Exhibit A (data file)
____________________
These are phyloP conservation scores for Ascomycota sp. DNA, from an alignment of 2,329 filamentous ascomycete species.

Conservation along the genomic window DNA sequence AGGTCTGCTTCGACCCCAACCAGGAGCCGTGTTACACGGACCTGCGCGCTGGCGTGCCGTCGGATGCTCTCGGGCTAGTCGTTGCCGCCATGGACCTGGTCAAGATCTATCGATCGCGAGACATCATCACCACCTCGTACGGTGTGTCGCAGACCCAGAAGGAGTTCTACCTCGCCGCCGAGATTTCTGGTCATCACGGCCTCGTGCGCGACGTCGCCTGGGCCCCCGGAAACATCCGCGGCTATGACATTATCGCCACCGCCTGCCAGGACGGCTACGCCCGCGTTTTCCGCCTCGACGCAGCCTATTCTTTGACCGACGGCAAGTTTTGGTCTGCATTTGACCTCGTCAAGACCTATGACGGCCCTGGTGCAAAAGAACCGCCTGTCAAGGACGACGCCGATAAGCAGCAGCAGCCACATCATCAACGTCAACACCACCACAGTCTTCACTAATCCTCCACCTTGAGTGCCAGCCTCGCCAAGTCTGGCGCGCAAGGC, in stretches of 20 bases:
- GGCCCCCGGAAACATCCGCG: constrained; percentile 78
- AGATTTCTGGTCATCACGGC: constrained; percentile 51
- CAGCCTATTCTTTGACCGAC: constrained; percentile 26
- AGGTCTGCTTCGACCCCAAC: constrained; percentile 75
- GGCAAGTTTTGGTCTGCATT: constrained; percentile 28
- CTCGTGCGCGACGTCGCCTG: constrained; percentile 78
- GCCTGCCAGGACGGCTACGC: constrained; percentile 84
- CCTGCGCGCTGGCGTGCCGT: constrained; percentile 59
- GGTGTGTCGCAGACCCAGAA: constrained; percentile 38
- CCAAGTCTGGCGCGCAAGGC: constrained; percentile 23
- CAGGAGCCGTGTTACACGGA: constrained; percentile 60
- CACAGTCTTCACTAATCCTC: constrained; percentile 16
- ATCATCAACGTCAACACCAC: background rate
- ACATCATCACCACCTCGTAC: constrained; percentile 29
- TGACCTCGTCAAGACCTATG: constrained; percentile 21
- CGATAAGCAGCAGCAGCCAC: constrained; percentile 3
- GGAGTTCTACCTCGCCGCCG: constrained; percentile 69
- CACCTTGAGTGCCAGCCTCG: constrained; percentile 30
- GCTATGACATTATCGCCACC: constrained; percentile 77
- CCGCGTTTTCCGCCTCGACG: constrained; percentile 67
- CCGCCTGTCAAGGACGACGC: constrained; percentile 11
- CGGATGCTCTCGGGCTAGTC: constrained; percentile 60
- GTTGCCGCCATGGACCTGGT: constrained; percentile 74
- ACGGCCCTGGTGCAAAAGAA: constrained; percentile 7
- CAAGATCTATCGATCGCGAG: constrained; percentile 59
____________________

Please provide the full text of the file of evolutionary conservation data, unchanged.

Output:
These are phyloP conservation scores for Ascomycota sp. DNA, from an alignment of 2,329 filamentous ascomycete species.

Conservation along the genomic window DNA sequence AGGTCTGCTTCGACCCCAACCAGGAGCCGTGTTACACGGACCTGCGCGCTGGCGTGCCGTCGGATGCTCTCGGGCTAGTCGTTGCCGCCATGGACCTGGTCAAGATCTATCGATCGCGAGACATCATCACCACCTCGTACGGTGTGTCGCAGACCCAGAAGGAGTTCTACCTCGCCGCCGAGATTTCTGGTCATCACGGCCTCGTGCGCGACGTCGCCTGGGCCCCCGGAAACATCCGCGGCTATGACATTATCGCCACCGCCTGCCAGGACGGCTACGCCCGCGTTTTCCGCCTCGACGCAGCCTATTCTTTGACCGACGGCAAGTTTTGGTCTGCATTTGACCTCGTCAAGACCTATGACGGCCCTGGTGCAAAAGAACCGCCTGTCAAGGACGACGCCGATAAGCAGCAGCAGCCACATCATCAACGTCAACACCACCACAGTCTTCACTAATCCTCCACCTTGAGTGCCAGCCTCGCCAAGTCTGGCGCGCAAGGC, in stretches of 20 bases:
- GGCCCCCGGAAACATCCGCG: constrained; percentile 78
- AGATTTCTGGTCATCACGGC: constrained; percentile 51
- CAGCCTATTCTTTGACCGAC: constrained; percentile 26
- AGGTCTGCTTCGACCCCAAC: constrained; percentile 75
- GGCAAGTTTTGGTCTGCATT: constrained; percentile 28
- CTCGTGCGCGACGTCGCCTG: constrained; percentile 78
- GCCTGCCAGGACGGCTACGC: constrained; percentile 84
- CCTGCGCGCTGGCGTGCCGT: constrained; percentile 59
- GGTGTGTCGCAGACCCAGAA: constrained; percentile 38
- CCAAGTCTGGCGCGCAAGGC: constrained; percentile 23
- CAGGAGCCGTGTTACACGGA: constrained; percentile 60
- CACAGTCTTCACTAATCCTC: constrained; percentile 16
- ATCATCAACGTCAACACCAC: background rate
- ACATCATCACCACCTCGTAC: constrained; percentile 29
- TGACCTCGTCAAGACCTATG: constrained; percentile 21
- CGATAAGCAGCAGCAGCCAC: constrained; percentile 3
- GGAGTTCTACCTCGCCGCCG: constrained; percentile 69
- CACCTTGAGTGCCAGCCTCG: constrained; percentile 30
- GCTATGACATTATCGCCACC: constrained; percentile 77
- CCGCGTTTTCCGCCTCGACG: constrained; percentile 67
- CCGCCTGTCAAGGACGACGC: constrained; percentile 11
- CGGATGCTCTCGGGCTAGTC: constrained; percentile 60
- GTTGCCGCCATGGACCTGGT: constrained; percentile 74
- ACGGCCCTGGTGCAAAAGAA: constrained; percentile 7
- CAAGATCTATCGATCGCGAG: constrained; percentile 59